Will the Winter Olympics be safe?
With the Winter Olympics less than two months away and scheduled to take place in Sochi, Russia, the recent terror attacks that have plagued the country cannot be ignored. High-profile athletes and celebrities from almost every country in the world will descend upon this Russian city located on the Black Sea and may create an ideal target for Doku Umarov, the Chechen Islamist militant.
Umarov has been called the "Russian Bin Laden" and has lived up to that moniker, as his group has been responsible for several deadly terror attacks in Russia over the past four years. More recently, his group is believed to be behind the two suicide bombings that occurred in Volgograd in the past two weeks. The first occurred Dec. 28, when a female suicide bomber walked into a train terminal and detonated an explosive that killed 17 and wounded another 50 people. The second instance occurred 24 hours later when another female suicide bomber detonated an explosive on a bus that killed 13 and wounded another 30 people. These two attacks rocked not only Russia; it shocked the entire world as it offered a reminder of just how prevalent terrorism remains throughout the entire world.
Each country is now left to wonder just how safe and secure their athletes and citizens who travel to Sochi for the Olympics will be. Umarov and his group have pledged to strike Sochi while the city occupies the world stage, while Russian President Vladimir Putin has ensured that there is no such possibility. After refusing the help of American Security Personnel to assist with the security plan and set up in Sochi, Putin has placed the responsibility for a safe and secure Olympics squarely on his shoulders.
Although this was a clear political power move by an arrogant and egotistical leader, it has no place for an event like this. Russia and the United States have never seen eye to eye on every issue, but the failure of Putin to put aside differences and risk the safety and security, not only of all who will travel to Sochi, but those who reside there as well, shows his complete disconnect from reality. As the Boston Marathon bombings showed, sporting events are prime targets for militants who wish to make statements that will be heard by the entire world, and Umarov's threat of an attack at Sochi shows why.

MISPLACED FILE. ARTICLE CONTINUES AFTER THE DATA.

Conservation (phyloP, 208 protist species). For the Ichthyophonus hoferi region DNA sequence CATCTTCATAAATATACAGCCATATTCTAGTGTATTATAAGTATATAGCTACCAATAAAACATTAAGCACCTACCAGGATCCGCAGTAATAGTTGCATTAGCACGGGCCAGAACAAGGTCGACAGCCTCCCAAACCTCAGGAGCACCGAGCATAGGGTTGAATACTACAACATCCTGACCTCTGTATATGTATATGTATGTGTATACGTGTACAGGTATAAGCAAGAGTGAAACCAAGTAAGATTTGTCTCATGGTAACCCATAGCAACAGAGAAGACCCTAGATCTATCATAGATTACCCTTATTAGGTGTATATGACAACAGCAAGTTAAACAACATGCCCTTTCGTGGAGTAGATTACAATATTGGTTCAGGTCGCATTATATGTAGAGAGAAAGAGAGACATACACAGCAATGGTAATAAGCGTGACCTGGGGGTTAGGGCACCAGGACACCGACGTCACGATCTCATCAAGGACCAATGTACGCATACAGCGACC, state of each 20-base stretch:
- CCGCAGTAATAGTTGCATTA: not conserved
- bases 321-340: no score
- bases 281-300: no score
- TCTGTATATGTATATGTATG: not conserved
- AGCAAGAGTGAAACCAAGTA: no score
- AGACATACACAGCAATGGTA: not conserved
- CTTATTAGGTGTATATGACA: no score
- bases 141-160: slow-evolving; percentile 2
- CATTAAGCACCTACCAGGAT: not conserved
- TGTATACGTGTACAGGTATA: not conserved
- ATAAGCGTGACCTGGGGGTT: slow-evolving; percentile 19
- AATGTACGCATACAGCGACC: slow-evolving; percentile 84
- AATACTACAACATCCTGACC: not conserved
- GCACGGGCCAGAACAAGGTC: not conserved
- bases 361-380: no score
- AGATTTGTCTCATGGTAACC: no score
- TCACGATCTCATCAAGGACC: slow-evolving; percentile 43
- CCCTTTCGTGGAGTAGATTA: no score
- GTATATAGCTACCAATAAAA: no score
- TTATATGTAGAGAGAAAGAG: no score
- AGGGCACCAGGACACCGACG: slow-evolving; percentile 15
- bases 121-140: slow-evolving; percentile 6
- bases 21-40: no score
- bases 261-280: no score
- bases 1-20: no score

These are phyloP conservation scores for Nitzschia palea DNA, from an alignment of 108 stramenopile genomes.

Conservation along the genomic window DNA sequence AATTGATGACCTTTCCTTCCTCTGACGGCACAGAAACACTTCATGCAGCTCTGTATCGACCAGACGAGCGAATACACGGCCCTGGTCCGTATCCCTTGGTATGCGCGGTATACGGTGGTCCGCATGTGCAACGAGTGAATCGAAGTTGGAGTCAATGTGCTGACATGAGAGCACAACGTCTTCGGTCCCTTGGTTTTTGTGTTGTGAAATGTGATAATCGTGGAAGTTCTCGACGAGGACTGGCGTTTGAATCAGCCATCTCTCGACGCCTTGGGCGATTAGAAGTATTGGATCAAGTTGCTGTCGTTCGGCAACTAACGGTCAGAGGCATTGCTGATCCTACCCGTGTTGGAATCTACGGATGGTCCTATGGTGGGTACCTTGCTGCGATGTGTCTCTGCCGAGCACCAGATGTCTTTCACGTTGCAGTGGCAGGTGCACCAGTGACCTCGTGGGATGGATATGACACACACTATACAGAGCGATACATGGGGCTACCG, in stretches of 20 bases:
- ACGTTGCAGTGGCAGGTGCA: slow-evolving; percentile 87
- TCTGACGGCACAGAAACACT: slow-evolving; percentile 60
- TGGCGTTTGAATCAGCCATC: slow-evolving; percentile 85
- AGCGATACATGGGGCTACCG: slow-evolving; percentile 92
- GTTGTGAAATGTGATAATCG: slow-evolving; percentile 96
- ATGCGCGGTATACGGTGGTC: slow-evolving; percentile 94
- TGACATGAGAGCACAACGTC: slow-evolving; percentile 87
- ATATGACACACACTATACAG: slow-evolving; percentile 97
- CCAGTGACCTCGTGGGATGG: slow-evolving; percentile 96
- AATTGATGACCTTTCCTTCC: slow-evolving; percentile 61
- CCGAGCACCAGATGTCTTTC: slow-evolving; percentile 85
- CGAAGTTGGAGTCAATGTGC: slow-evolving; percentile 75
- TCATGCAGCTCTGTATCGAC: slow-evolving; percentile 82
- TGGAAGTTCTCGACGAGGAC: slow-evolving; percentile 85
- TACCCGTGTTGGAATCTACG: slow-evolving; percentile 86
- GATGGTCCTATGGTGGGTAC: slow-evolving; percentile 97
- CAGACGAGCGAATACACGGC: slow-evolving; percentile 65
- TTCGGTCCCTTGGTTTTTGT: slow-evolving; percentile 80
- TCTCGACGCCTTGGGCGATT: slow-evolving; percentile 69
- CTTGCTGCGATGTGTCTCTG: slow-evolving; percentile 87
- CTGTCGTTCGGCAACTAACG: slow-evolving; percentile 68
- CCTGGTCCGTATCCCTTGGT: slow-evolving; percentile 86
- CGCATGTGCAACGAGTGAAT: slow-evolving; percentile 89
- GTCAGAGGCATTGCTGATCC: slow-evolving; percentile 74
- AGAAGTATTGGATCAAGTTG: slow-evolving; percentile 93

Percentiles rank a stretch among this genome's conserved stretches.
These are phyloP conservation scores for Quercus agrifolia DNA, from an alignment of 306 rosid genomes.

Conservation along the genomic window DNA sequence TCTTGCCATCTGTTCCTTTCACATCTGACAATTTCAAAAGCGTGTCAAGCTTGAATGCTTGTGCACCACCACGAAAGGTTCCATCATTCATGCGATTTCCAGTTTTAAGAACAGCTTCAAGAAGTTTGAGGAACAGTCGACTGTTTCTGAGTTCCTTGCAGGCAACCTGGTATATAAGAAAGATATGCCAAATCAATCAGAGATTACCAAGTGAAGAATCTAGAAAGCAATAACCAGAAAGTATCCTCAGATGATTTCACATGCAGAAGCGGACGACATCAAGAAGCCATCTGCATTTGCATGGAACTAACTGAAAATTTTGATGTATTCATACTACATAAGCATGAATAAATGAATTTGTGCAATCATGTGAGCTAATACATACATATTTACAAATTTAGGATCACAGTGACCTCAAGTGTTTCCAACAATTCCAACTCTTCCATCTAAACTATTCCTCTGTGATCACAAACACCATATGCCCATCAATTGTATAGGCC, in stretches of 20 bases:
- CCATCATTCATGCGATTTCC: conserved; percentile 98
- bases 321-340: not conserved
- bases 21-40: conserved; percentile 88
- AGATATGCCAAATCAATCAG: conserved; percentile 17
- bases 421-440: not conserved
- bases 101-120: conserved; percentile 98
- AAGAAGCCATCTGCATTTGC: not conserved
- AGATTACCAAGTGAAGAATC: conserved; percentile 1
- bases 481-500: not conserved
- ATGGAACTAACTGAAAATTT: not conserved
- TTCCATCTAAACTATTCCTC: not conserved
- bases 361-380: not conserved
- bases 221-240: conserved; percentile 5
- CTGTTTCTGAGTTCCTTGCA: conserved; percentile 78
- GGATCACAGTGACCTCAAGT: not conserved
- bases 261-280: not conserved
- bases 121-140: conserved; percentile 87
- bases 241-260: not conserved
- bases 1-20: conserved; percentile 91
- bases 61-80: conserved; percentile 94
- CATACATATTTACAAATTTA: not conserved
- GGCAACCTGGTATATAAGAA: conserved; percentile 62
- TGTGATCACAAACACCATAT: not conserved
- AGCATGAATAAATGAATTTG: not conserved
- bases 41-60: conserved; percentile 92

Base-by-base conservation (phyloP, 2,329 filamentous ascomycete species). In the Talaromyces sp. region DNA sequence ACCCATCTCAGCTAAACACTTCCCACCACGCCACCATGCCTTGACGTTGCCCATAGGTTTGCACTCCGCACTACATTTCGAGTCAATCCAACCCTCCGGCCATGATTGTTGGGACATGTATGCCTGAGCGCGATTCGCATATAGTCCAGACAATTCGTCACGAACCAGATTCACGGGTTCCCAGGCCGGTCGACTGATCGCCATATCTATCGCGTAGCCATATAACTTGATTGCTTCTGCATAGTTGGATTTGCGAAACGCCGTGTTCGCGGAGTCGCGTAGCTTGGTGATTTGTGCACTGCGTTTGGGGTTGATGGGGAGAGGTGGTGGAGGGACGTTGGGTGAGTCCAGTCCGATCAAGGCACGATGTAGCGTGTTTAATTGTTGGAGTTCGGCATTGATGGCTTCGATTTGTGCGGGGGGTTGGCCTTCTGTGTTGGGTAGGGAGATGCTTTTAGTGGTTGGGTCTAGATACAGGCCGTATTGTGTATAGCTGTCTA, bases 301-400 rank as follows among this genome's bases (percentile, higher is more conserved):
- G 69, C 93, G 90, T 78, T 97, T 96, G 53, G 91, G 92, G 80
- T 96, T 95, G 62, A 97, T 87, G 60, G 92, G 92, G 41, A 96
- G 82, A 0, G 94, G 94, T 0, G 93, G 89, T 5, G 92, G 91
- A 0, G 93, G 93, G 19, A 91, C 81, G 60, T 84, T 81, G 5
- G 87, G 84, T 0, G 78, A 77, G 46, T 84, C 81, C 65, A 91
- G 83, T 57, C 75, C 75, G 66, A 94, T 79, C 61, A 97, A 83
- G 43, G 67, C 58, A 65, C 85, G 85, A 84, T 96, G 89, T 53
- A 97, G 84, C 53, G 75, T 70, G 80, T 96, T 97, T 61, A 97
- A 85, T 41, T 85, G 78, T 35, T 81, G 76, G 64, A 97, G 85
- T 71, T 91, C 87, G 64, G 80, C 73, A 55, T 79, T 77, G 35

Now with his reputation and decision-making under fire from world leaders for failing to take the necessary precautions to ensure the safety and security of Sochi, Putin has marched over 30,000 police officers and troops into the Sochi region and basically placed the entire region under martial law. Only specially marked cars are allowed in and out of the region, while air traffic and sea traffic will be severely limited. On top of this, people entering the city will have to pass through extremely tight security checkpoints.
In comparison, for the 2012 Summer Olympics in London there were 12,000 active security personnel used, and another 18,000 on standby. This large number of security forces being used by Putin and the protocols he has enacted are the only way he can fulfill his promise to prevent Umarov and his group from succeeding in striking the games.
The terror attacks that have occurred have shown that Russia is vulnerable; however, this is not the first time that a country has been rocked by terrorism shortly before hosting the Olympics. The terror attacks of Sept. 11, 2001, occurred only five months prior to the Winter Olympics in Salt Lake City in 2002. The United States was able to recover from that deadly attack and ensure safe and secure games.
Hopefully, Russia will be able to follow suit and the world will be able to enjoy the majesty and spectacle of the Winter Olympics knowing that athletes and spectators alike will be safe and sound.
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